By Anthony B. Chan (Scarecrow Press, $45) UW communications professor Anthony Chan's bio of Hollywood's first Chinese- American starlet communicates in the manner of my car radio set on scan: Every few seconds, just after it's hooked your attention, the narrative changes stations with a jolt. The book is really a collection of disjointed, overlapping essays circling the fascinating figure of Wong Liu Tsong, the Los Angeles–born immigrant laundry-man's daughter who became Anna May Wong (1905–1961), broke into silent movies at age 14, scandalizing her dad, and shot to the top like Chinese fireworks. At 5 feet 7 inches, she towered over Douglas Fairbanks in The Thief of Bagdad and her alleged lover Marlene Dietrich in Shanghai Express, strutted the English stage with Laurence Olivier, hit it big in the '20s heyday of German cinema, then finally sank into bit parts and TV roles back in America. (Produced in Britain, the 1929 Piccadilly played here earlier this month; a DVD restoration will arrive this fall from Milestone.) Because censors forbade Asians to kiss white men on film, and because movies are about sex and death, Wong's characters were perpetually doomed on film—unless they were impenitent killers. As she put it in her cornball wiseacre way, "I died a thousand deaths." Off-camera, she died a thousand deaths as Asian roles went to whites like Myrna Loy in The Crimson City. Austrian Luise Rainer got the Oscar for The Good Earth, the movie Wong most wanted. Goddamn foreigners taking American jobs! Based mostly on secondary sources, Chan's bio can't quite pluck out the heart of Wong's mystery, but it's tantalizingly intriguing (so much so that two other bios have just been published). She seems to have been amazingly tough, as a girl had to be in an era when shopkeepers put signs in their window reading "Dogs and Chinese Not Allowed." She was also incandescent on the flapper social scene, the epitome of "silk-sheath-skirt chic." Chan gallantly tries to protect her reputation, suggesting that when alcoholic cirrhosis and a heart attack killed her right after signing to star in Flower Drum Song, "It was almost as if her death . . . came more from exhaustion after having lived a full and eventful life [than] from her health issues." Nice try: The girl partied herself to death, like her white doppelgänger Louise Brooks. Chan's done his homework, but often he tendentiously tries to impose theory on an anarchic life—although the book's centri-fugal structure is perhaps appropriate, given her unruly passions. He should've heeded the warning of Charlie Chan, which he quotes: "Theory, like mist on eyeglasses, obscures fact." TIM APPELO Anthony B. Chan will appear at University Book Store, 7 p.m. Mon., March 1. Graceland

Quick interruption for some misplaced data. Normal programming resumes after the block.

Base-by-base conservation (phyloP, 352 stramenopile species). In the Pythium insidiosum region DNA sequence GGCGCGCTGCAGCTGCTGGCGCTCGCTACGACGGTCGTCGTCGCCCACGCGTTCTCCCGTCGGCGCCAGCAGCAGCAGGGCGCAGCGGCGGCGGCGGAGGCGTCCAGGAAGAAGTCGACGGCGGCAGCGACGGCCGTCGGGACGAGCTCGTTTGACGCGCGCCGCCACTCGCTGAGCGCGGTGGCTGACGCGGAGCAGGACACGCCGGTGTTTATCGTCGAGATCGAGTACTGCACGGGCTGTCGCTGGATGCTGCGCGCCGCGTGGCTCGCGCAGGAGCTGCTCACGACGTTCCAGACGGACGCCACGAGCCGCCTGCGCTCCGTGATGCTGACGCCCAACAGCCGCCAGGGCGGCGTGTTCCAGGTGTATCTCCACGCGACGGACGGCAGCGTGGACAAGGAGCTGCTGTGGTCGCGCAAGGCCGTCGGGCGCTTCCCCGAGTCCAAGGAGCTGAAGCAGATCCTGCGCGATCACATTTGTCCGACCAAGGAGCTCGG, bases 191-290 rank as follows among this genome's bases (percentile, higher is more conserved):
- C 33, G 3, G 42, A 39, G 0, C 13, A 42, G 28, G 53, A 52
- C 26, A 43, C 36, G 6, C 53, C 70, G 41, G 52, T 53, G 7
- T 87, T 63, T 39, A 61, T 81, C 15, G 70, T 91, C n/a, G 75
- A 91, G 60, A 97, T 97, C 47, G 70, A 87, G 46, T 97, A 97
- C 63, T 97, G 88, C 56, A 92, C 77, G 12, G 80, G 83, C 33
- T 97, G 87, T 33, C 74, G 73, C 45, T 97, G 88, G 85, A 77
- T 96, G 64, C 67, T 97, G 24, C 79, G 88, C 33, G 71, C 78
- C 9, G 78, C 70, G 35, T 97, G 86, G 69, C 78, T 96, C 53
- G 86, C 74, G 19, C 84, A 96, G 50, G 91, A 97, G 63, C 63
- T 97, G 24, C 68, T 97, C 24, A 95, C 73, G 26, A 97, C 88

By Chris Abani (Farrar Straus Giroux, $24) The ghetto bars and drug houses of Lagos, Nigeria, are hardly a place for a young boy. Chris Abani's GraceLand paints an often horrific and sometimes profound portrait of life in one such ghetto and of its victim: a 16-year-old Elvis impersonator named Elvis Oke. Abani's narrative weaves together several stories with an ease that masks an underlying structural complexity. The novel begins in 1983 with Elvis' attempt to eke out a living doing hip-thrusting dances for tourists on the beaches of Lagos. In alternating chapters, Abani reveals Elvis' early childhood during the late '70s and slowly pieces together a Faulknerian litany of family tragedies that is, at times, almost too painful to read. Elvis is a surprising, conflicted character. He suffers through the usual teenage pangs of sexual awakening and parental conflict. He likes American action movies and rock music. He reads Rainer Maria Rilke, James Baldwin, and Ralph Ellison; and he is a serious student of dance. Yet he's also tempted by the power of wealth-at-any-cost and lured by incestuous sexual fantasies. Meanwhile, Redemption—a friend who seems to have his hand in every corrupt deal in Lagos—draws Elvis into the world of coke smuggling, prostitution, and forged passports. Alongside Elvis' tale, Abani splices in epigrams of Igbo lore, ritual, and recipes—plus regular pronouncements by the oracular King of the Beggars. The author, a Nigerian dissident and exile now living in L.A., infuses GraceLand with Nigerian politics. He hints at a growing popular resistance to the military regime with the same temerity that got him imprisoned and tortured during the '80s and '90s. The novel, Abani's third after a 16-year gap, is hardly perfect. At times, his prose wants more precision and pruning. Yet the figure of Elvis captures something essential about postcolonial Africa. His hero's child's-eye view allows us to perceive Nigerian politics and poverty with brutal clarity. Though a work of fiction, GraceLand also serves as a history far more powerful and fantastic than any official account of Nigeria's teetering progress toward democracy. That history is still being written in blood. Yet for those like Abani who have escaped Nigeria, GraceLand suggests its wounds may finally begin to heal. PATRICK O'KELLEY Chris Abani will appear at Elliott Bay Book Co., 7:30 p.m. Mon., March 1. Flim-Flam Man: A True Family History